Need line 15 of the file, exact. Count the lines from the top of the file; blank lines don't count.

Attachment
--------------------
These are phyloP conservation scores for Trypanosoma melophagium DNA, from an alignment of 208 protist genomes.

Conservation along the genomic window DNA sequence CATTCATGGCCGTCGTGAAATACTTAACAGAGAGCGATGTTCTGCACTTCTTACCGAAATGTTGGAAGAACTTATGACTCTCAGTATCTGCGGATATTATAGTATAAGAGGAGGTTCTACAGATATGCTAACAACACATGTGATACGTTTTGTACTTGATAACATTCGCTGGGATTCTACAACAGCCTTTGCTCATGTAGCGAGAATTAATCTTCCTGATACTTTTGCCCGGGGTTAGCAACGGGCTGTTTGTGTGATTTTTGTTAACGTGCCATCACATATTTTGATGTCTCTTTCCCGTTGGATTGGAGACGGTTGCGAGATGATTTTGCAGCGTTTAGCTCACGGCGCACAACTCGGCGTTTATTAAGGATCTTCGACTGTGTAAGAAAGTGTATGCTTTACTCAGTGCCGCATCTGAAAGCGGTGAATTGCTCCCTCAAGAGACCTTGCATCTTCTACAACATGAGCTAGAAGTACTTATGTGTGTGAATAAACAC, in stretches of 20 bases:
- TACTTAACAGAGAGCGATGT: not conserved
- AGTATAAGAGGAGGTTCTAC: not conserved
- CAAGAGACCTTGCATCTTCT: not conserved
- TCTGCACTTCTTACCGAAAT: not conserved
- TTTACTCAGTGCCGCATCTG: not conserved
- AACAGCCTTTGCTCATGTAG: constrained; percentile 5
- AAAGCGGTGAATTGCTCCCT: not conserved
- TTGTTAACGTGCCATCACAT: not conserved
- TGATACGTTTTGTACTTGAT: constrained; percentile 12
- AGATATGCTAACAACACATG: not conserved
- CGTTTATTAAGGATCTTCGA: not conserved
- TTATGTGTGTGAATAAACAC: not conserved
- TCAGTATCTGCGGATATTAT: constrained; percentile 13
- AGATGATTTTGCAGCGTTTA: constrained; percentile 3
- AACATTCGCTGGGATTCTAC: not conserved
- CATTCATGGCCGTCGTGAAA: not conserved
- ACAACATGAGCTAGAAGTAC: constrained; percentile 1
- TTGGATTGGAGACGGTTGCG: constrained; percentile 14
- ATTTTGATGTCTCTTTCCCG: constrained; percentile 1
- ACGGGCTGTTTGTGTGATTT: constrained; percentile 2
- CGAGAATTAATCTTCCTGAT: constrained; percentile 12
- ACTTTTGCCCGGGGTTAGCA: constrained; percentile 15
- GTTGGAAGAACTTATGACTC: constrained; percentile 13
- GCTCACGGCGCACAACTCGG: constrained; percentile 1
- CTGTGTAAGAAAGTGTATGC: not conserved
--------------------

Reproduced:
- TCAGTATCTGCGGATATTAT: constrained; percentile 13